HVLS Fans | Ontario, CA
For plants or warehouses, HVLS fans can have a significant influence on both heating and cooling costs and worker morale.
What Is An HVLS Fan?
An HVLS, fan, short for “High Volume, Low Speed” fan is a very large diameter ceiling mounted fan that rotates at very low speeds and distributes air through a space. They are most often added in areas with high ceilings, such as factories, warehouses, and other industrial buildings.
In summer months and warmer climates, this type of fan can help remove excess moisture from the atmosphere by substituting hot, humid air with drier air. During the winter, they can also help manage temperature by fully circulating warm air through a facility.
HVLS Fan Size
HVLS fans are a minimum of 84 inches across. Some fans can be as much as 24 feet across, although for most commercial uses several smaller fans are used. Fan output varies, but most are between five eighths and one horsepower.
Although almost all HVLS fans are meant to be mounted on ceilings, a few specialty fans can be designed to attach to floor mounted poles.
How Do HVLS Fans Work?
HVLS fans are effective because of their low RPM and enormous scale. HVLS fans generate massive columns of air that proceed at low speed, as opposed to the fast-moving, small scale air currents that are produced by standard fans. Tumultuous, rapid airflow from typical fans creates friction against static air and velocity rapidly dwindles.
With large-scale fans, the massive air columns travel slowly and go greater distances because there is far less air friction. Consequently, it requires less energy to force greater portions of air at a slower rate than is needed to move lesser volumes of air at a quicker speed.
The disparity in energy usage is remarkable. It takes nearly 27 times more energy to move air at 6 miles per hour versus moving air at 2 miles per hour. The bottom line is this: you're much better off running larger fans a very low speeds versus smaller fans at high speeds.
Warehouse HVLS Fan Benefits
Reduce Heating Costs
During the winter months, a single HVLS fan can contribute significantly to energy cost savings.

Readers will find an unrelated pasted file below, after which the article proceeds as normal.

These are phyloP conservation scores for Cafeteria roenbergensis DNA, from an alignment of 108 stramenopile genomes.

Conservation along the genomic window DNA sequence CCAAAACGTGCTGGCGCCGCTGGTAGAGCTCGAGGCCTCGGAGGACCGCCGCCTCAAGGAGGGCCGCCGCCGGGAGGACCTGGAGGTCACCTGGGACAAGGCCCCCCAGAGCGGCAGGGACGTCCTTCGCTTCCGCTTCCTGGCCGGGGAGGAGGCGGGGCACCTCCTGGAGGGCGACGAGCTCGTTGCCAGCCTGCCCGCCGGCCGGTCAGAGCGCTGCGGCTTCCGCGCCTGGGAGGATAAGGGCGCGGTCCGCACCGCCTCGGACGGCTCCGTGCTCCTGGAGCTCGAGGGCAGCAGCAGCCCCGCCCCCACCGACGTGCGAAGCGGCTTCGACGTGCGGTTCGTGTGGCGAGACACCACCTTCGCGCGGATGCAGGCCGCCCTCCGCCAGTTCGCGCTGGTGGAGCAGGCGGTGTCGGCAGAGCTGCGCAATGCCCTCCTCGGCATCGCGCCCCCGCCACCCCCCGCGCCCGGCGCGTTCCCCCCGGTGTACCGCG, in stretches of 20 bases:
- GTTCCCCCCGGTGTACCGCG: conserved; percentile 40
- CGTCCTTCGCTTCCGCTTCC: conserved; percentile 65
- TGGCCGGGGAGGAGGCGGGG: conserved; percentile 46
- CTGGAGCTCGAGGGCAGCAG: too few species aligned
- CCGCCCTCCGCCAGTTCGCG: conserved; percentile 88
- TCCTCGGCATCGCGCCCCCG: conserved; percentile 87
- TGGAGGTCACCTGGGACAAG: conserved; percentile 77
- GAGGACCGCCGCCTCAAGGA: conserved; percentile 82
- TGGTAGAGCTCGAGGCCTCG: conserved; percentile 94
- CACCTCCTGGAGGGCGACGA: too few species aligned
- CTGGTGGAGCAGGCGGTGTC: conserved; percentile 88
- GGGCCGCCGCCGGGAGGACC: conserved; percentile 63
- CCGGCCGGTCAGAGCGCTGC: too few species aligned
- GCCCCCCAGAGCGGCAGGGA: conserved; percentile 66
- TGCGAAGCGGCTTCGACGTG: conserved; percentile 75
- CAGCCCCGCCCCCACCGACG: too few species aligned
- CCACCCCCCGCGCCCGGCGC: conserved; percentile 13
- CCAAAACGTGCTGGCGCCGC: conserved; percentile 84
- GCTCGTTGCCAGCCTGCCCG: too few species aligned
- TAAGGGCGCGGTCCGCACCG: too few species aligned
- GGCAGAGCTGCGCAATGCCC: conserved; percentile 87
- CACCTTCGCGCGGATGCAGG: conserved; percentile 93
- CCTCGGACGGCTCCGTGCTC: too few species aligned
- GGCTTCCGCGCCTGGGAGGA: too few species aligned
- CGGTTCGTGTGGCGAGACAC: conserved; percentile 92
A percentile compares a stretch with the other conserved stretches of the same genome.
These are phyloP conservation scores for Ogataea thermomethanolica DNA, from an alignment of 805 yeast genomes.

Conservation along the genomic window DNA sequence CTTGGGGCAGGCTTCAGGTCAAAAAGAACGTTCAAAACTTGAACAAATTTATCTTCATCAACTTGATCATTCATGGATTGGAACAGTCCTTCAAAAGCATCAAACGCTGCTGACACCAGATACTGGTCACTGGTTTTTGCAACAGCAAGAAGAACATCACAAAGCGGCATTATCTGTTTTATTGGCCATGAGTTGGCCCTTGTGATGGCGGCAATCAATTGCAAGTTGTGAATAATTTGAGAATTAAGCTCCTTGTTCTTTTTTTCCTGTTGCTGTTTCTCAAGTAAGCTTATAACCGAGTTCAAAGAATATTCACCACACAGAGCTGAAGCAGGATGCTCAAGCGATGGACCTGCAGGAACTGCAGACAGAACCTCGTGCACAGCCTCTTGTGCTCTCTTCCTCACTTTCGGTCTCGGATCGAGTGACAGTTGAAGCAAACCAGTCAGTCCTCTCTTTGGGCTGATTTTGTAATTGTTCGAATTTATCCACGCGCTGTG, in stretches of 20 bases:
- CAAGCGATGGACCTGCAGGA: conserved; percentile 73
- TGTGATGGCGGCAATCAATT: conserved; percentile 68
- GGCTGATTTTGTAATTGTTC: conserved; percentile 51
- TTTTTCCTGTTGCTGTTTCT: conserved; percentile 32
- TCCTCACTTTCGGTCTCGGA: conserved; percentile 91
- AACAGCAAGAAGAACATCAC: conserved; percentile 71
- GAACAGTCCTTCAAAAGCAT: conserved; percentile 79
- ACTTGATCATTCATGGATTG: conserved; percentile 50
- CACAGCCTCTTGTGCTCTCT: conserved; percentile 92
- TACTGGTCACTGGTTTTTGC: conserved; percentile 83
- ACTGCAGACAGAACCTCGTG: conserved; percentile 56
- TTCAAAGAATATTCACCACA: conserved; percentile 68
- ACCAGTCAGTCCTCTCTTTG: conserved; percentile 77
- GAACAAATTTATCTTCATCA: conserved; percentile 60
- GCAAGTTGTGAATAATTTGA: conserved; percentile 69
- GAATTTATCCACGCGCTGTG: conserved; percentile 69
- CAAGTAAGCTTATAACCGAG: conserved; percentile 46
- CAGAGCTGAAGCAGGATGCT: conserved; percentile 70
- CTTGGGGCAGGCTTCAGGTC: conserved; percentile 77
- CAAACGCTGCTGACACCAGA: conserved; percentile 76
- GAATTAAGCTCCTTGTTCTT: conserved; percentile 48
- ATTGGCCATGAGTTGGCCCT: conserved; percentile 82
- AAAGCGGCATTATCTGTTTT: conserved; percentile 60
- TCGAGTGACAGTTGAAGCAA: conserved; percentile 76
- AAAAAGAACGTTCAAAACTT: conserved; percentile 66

Large buildings, especially those with high ceilings, naturally stratify air by temperature. Warmer air moves to the ceiling while cold air remains close to the floor. Heaters must work overtime to warm the space near the ground, which is expensive, while the majority of that warm air moves toward the ceiling, away from workers.
Using an HVLS fan pulls a large volume of heated air away from the ceiling, assisting in recirculation throughout the facility, thereby balancing the temperature and enabling the HVAC system to work more efficiently.
Reduce Cooling Costs
Although HVLS fans are great at balancing heat recirculation in a building, the opposite is also true: they can assist with air conditioning in the summertime or in regions that are consistently warmer.
The fans keep air moving around large spaces, and this airflow generates an evaporative cooling response. Although the fan does not actually alter the temperature of the circulating air, it will evaporate much of the inherent humidity in the air, creating a more comfortable environment.
Reduce Environmental Impact
Although saving money on energy expenses is a great incentive, there is the added benefit that reducing energy consumption also shrinks a business’ carbon footprint. Over months and years, HVLS fans can deliver substantial reductions in energy use, particularly for operations with multiple locations.
Enhance Employee Comfort & Productivity
Content workers are typically more effective, so maintaining your buildings at optimal temperatures is advantageous. Several studies have identified a correlation between extreme temperatures and reductions in productivity.
HVLS Fans For Sale Near Me
If you’d like to learn more about the advantages of HVLS fans for your warehouse or industrial operation, call a warehouse consultant at Raymond West today.
Raymond West's Ontario, California facility serves parts of Los Angeles County and San Bernardino County, including Ontario, Fontana, Rancho Cucamonga, Upland, La Verne, San Dimas, Covina, West Covina, Pomona, Diamond Bar, Rowland Heights, Chino, Norco, Eastvale, Corona, Jurupa Valley, San Bernardino, Rialto and all surrounding areas.
4602 E Brickell St
Ontario, CA 91761